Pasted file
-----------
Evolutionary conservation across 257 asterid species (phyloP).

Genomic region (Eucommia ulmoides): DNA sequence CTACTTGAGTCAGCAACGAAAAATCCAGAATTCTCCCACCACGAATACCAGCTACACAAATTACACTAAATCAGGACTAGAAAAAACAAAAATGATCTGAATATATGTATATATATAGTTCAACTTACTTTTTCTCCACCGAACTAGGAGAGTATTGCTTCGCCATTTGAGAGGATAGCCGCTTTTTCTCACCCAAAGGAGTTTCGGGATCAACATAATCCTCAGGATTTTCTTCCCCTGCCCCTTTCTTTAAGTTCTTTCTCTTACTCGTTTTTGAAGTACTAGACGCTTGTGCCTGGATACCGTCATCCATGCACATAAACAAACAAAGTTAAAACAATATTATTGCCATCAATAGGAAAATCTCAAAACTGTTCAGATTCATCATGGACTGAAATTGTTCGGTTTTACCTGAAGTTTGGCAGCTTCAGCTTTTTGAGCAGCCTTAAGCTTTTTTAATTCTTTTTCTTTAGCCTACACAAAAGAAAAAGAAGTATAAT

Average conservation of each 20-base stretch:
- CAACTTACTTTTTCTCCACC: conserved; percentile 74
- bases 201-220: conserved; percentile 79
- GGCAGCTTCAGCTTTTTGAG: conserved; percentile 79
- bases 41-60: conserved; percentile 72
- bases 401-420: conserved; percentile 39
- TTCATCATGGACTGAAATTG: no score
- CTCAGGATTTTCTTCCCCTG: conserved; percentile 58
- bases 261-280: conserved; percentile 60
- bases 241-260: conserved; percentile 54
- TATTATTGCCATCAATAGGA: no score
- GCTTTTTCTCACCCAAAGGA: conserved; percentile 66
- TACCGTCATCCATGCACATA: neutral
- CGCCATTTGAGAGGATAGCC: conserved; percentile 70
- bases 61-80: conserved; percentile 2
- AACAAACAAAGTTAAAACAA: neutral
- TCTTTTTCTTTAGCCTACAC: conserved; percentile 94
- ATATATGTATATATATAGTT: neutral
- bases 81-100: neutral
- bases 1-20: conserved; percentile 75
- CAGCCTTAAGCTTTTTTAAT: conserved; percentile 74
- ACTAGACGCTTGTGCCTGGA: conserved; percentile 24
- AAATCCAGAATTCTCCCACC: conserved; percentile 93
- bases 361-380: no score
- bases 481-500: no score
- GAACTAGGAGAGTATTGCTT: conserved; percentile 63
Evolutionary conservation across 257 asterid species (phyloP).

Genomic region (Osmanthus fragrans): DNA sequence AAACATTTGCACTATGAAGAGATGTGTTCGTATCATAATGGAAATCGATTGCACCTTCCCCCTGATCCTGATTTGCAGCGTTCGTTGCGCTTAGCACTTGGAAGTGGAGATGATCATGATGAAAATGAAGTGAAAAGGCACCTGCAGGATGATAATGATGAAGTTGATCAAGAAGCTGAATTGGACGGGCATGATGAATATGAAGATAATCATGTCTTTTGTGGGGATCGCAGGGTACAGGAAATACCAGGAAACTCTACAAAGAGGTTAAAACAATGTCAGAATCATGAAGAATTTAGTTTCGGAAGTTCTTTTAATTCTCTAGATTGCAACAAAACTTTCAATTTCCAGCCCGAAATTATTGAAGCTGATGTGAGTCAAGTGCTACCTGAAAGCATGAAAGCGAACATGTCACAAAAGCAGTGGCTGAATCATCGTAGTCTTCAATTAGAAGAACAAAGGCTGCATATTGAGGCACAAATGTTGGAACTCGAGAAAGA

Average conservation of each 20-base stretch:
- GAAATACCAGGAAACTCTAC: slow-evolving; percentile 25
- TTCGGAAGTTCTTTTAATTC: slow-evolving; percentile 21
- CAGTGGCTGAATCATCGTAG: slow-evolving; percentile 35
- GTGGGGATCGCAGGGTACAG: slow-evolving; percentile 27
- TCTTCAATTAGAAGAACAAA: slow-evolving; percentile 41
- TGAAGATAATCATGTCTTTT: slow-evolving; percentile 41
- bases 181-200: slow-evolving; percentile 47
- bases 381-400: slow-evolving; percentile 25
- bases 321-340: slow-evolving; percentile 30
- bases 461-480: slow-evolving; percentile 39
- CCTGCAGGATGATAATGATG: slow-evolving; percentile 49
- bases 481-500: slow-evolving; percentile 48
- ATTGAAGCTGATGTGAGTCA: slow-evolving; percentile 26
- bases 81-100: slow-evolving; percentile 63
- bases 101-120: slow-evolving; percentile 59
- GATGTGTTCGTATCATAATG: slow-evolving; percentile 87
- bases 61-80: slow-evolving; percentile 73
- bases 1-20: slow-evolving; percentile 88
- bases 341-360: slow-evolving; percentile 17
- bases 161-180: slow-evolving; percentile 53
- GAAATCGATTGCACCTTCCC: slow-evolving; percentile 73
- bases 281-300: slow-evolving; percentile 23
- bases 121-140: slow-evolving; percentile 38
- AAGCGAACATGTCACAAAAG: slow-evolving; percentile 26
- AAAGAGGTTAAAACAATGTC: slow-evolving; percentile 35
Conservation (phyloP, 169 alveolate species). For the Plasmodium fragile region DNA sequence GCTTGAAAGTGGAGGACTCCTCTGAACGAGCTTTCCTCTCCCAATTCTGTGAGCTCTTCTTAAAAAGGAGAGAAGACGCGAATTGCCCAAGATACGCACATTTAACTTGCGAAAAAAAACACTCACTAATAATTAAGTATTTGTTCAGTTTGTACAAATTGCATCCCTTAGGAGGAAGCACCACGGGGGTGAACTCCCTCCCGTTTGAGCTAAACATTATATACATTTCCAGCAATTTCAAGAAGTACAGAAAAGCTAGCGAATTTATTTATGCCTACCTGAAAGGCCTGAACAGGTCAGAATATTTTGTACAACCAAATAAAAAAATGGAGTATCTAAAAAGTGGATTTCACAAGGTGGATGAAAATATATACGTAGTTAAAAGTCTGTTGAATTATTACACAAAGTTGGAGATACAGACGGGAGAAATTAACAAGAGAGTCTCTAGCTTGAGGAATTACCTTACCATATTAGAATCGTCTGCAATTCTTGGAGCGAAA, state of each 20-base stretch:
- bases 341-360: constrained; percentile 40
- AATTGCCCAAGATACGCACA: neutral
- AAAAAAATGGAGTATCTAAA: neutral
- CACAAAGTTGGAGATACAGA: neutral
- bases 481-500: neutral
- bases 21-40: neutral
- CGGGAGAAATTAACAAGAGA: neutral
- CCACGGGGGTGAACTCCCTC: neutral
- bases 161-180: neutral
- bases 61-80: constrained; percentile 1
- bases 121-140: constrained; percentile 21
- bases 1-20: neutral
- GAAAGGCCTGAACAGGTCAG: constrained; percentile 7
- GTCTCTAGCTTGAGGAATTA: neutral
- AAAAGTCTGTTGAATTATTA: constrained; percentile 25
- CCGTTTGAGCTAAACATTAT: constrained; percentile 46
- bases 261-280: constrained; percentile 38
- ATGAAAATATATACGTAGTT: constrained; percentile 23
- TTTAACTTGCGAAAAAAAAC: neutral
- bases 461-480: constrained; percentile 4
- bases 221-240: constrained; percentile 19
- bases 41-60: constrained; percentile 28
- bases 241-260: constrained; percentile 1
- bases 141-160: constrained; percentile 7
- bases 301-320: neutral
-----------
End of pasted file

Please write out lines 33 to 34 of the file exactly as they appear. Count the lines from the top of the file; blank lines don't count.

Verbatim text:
- TTCGGAAGTTCTTTTAATTC: slow-evolving; percentile 21
- CAGTGGCTGAATCATCGTAG: slow-evolving; percentile 35